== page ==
Preparing For Your Fantasy Baseball Draft: Part VII
Over the course of the next week, we’ll be running a series to help you prepare for your upcoming fantasy baseball draft. This particular series will be more focused on the methods behind your draft preparation than specific players, but we’ll use a few examples as well.
Part I: Overview
Part II: Knowing Your Enemies
Part III: Draft Prep – Part I
Part IV: Draft Prep – Part II
Part V: Keepers, Trades, and Prospects
Part VI: Positional Nuances – Hitting
Part VII: Positonal Nuances – Pitching
Positional Nuances – Pitching
While this won’t be nearly as long and prophetic as the batting section, it still remains a major consideration. The injury rule is pretty simple; If a pitcher has an arm injury, it’s pretty self-explanatory… stay away. With pitchers, there are always so many options and players that are on a similar plane. Take the other guy and play it safe. The other major consideration for pitching relates to younger pitchers who have their innings capped. This is especially true if you are in a head to head league with a playoff format.
The Verducci Effect
I am sure that by now you have heard the Verducci Effect. I am not going into the exact details because the rule doesn’t hold entirely true and it has been proven wrong time and time again. The basis of the Verducci Effect is that a pitcher who dramatically raises his workload (or Innings Pitched) over the previous season(s) will:
- Increase the likelihood of fatigue that may affect the pitcher even beyond the current season
- Increase the likelihood of an arm injury, often due to fatigue
Again, this is has been proven wrong numerous times, but it can still hold true for a few players. Take caution when looking at players who qualify for the Verducci Effect, but do not discount them all together.
If you are in a head to head league with playoffs and a tight pitching lineup, be aware that many young pitchers will be shut down later in the season approaching increased career workloads. This is not going to apply to shallow leagues because the waiver wire is generally strong. However, if you are in a league where pitching is thin, you may want to consider players who are likely to give you similar production (usually older ones) who are less likely to be shut down. You don’t want to lose a guy who was productive for your team in the middle of the playoffs.
This is going hold most true if you have a SP that is with a team who is out of contention. The obvious caveat is that if you are in a league where you can easily pull off a trade before the deadline, keep them on the block and hope to sell them before the news comes out that player x is being shut down after 5 more starts. Identifying those players is pretty simple. If you do not come across one of the 3,000 Verducci Effect articles produced before your draft, a simple web search will tell you some of the candidates.
Pitchers Returning From Injury
This doesn’t just apply to young pitchers. Bear in mind that players coming off of major arm surgery, such as Adam Wainwright or Stephen Strasburg, will fit into this category as well. Wainwright is less likely to work deep into ballgames than he has been the past few seasons because he missed all of last year with Tommy John surgery. The Nationals have outlined the same plan for Strasburg that they used with Jordan Zimmermann upon his return from Tommy John surgery last season… They say they’re going to shut Strasburg down at about 160 innings for the year.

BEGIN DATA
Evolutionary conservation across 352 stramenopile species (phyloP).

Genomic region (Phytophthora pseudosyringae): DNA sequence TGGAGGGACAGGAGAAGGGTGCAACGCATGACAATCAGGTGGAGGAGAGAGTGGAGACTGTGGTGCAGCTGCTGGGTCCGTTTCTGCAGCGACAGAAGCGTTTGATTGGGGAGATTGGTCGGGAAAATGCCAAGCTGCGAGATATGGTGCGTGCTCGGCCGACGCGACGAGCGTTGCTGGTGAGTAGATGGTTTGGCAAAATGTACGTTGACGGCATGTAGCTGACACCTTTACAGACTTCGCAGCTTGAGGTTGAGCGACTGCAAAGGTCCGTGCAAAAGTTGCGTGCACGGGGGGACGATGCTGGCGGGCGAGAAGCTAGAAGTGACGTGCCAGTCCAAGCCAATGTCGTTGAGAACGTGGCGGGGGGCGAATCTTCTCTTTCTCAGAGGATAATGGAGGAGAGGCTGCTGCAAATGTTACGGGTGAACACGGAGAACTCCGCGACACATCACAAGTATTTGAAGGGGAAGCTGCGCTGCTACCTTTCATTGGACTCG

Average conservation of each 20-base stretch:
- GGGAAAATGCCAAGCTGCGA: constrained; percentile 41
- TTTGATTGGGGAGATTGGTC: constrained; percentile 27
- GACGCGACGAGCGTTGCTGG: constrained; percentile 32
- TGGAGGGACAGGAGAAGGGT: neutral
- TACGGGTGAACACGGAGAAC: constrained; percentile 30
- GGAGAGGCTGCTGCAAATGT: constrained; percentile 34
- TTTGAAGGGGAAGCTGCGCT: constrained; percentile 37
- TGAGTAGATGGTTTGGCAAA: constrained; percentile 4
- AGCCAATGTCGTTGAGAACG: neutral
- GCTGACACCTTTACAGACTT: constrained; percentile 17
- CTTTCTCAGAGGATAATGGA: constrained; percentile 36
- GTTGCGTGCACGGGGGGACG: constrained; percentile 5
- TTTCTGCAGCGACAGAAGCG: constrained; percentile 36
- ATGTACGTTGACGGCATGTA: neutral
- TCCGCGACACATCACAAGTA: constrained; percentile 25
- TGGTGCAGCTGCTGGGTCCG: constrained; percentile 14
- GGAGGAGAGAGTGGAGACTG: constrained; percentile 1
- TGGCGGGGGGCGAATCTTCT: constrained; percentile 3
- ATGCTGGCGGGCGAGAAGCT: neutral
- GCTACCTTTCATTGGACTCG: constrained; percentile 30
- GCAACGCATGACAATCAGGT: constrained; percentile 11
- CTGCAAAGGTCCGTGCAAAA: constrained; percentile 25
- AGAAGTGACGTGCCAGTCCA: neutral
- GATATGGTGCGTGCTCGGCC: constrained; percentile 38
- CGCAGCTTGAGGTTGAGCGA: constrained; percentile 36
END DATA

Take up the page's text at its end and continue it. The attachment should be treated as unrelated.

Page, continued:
Pitchers who are returning from Tommy John Surgery or shoulder surgery usually need a year or two before they’re ready to handle the workload that they have in the past. For those players, teams generally have a predetermined innings limit set on those players before the season begins. Not all are extreme risks, but make sure you rank them within your comfort zone. A Strasburg or Wainwright will go pretty high in your draft.
Roto vs. Head to Head
Save for the rare Head to Head league that eliminates a playoff format and determines the winner based on Head to Head standings, the difference here is that Head to Head leagues use a playoff format. In roto leagues, if a pitcher is likely to be capped at 160 or 180 innings, it’s likely to cut into his value a bit as well. However, those 160 or 180 innings could be big when the pitcher is in the lineup. These pitchers should probably be knocked down a peg in your rankings, but they will often end up a little undervalued if everyone is using that mentality. Sure… We’d love to see those extra 30-40 innings, but 160 innings of ace level production (if you believe in the player that much) are well worth a fairly high draft pick.
A pitcher who is likely to be shut down in September should see his value take a bigger hit in Head to Head leagues, though. Why? This is the most important time of the year for teams in Head to Head leagues, and the expectation is that the pitcher won’t be helping them then. There’s certainly something to be said for making the playoffs in the first place, so they still have some value. However, an owner in a Head to Head league that is burning a high pick on a pitcher who is expected to be shut down in August is probably setting themselves up to be a man short when their season matters most.
We’ll be back tomorrow to conclude our series with a final look at how to set up your preseason rankings or draft lists.